What to Do When there is Domestic Violence?

domestic violence in RaleighDomestic violence is a part of many marriages and relationships. It is a sad reality that what should be loving and caring relationships have violence as a frequent component.

Fortunately for those who live in Wake County and Raleigh, North Carolina, there are many resources that can help you.

  • InterAct of Wake County – located on Oberlin Road in Raleigh, is a private, non-profit, United Way agency that provides safety, support, and awareness to victims and survivors of domestic violence and rape/sexual assault.
  • Raleigh Police Department – has a Family Violence Intervention program and can be reached at (919) 996-3335. Of course, you can always contact the police by dialing 911 in an emergency.
  • Wake County Sheriff’s Victims Services Unit – can be reached at (919) 856-5623 or 856-6816.
  • SAVAN – 1-877-627-2826. Domestic Violence Victims (where the accused has been arrested) can call this number to find if a suspect is still in jail or can request to be notified when the suspect is released.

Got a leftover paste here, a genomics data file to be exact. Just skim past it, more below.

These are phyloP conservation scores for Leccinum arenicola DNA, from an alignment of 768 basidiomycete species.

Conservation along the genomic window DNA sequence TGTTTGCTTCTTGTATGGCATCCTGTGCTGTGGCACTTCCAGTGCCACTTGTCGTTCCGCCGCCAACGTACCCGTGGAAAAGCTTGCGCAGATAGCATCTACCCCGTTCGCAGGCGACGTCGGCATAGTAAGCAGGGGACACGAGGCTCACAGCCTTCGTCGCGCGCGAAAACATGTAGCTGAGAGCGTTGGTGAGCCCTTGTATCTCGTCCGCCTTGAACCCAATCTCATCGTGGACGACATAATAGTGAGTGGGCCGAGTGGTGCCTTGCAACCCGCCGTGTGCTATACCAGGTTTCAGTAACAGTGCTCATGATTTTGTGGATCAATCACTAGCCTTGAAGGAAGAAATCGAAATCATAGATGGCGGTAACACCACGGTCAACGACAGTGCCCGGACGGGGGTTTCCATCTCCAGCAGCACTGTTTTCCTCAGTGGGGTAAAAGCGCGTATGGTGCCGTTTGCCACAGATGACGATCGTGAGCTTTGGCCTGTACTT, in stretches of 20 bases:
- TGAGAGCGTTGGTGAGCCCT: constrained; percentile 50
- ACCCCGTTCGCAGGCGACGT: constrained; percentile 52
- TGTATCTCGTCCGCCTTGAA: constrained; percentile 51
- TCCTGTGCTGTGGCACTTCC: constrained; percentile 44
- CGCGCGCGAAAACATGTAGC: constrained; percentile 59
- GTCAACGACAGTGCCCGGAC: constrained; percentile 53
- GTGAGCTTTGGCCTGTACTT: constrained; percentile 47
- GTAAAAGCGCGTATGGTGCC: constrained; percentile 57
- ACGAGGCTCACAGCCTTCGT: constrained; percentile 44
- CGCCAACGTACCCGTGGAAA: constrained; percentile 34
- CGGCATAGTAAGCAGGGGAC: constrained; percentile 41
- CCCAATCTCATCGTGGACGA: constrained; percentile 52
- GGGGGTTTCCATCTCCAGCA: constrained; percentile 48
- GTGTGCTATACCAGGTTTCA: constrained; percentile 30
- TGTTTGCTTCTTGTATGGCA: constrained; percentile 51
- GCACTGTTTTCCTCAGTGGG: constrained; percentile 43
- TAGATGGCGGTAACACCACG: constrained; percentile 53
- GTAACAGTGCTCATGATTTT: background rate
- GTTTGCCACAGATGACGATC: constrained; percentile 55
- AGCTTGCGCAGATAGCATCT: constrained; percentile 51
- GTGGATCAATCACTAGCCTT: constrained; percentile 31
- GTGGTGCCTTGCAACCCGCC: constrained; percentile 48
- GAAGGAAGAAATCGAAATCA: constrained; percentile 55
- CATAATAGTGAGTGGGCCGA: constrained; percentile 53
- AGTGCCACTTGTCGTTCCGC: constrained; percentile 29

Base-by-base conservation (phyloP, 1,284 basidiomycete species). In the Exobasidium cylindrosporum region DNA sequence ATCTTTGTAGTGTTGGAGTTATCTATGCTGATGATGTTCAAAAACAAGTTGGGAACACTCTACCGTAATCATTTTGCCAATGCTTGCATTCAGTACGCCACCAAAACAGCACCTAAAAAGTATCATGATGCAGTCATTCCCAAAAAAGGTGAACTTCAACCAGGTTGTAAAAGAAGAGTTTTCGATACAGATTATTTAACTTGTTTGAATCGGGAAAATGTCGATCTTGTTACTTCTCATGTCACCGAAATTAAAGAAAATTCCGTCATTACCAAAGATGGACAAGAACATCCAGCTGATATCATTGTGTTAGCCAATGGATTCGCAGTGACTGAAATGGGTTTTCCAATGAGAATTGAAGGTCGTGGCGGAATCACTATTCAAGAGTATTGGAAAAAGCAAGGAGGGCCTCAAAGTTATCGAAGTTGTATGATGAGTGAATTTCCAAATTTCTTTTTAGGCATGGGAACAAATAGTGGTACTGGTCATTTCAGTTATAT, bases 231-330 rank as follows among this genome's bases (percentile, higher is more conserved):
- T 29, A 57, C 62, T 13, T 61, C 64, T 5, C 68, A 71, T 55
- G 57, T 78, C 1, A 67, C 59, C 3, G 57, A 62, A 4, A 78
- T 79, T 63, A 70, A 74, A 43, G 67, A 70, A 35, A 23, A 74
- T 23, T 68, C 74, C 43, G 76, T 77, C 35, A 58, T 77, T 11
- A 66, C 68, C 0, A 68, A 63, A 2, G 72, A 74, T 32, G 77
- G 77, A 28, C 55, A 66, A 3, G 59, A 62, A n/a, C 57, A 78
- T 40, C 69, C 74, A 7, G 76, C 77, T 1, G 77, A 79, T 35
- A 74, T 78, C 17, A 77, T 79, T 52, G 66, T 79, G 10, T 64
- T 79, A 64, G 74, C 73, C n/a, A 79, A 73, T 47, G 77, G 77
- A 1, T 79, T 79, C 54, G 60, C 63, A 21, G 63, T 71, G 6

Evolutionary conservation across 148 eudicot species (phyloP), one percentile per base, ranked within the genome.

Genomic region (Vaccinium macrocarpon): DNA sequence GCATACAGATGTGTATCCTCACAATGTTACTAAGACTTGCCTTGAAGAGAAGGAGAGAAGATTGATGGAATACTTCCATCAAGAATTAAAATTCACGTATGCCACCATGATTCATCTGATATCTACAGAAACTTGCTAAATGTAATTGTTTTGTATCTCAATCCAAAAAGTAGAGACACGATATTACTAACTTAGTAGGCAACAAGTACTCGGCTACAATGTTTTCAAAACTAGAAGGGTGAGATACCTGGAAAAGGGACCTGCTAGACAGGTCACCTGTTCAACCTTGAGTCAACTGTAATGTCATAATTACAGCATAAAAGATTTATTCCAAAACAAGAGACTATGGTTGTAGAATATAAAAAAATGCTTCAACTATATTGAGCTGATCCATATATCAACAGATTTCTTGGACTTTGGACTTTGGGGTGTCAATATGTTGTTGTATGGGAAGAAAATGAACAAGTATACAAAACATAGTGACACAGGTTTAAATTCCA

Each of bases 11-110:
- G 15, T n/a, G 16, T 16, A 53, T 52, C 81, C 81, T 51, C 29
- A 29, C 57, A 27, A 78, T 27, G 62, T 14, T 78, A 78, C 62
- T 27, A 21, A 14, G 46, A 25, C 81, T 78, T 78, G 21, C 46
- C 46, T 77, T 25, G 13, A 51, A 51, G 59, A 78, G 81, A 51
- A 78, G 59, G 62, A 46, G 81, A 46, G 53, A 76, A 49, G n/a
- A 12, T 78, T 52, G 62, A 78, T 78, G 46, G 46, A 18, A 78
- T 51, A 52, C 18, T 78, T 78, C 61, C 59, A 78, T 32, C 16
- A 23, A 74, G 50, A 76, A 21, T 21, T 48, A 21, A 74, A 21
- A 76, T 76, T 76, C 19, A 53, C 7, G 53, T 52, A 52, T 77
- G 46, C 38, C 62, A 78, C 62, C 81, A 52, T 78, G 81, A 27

• Courthouse in Raleigh – the civil clerk’s office is on the 11th floor of the Wake County Courthouse and you may file a claim for protection under the NC domestic violence statute, NCGS 50B. The clerks there will give you paperwork to fill out and instructions on how to file it. The telephone number for the clerk’s office is (919) 835-3148.

The most important thing a victim of domestic violence can do is find a way to stop being a victim and involve the legal authorities and a lawyer to assist them.

Raleigh Divorce: Four Steps

Raleigh Divorce: Four Steps

Raleigh Divorce: Four Steps

Divorce and separation can be overwhelming.  If you are thinking about going through a divorce in Raleigh, I suggest you consider the following steps to help you get through it: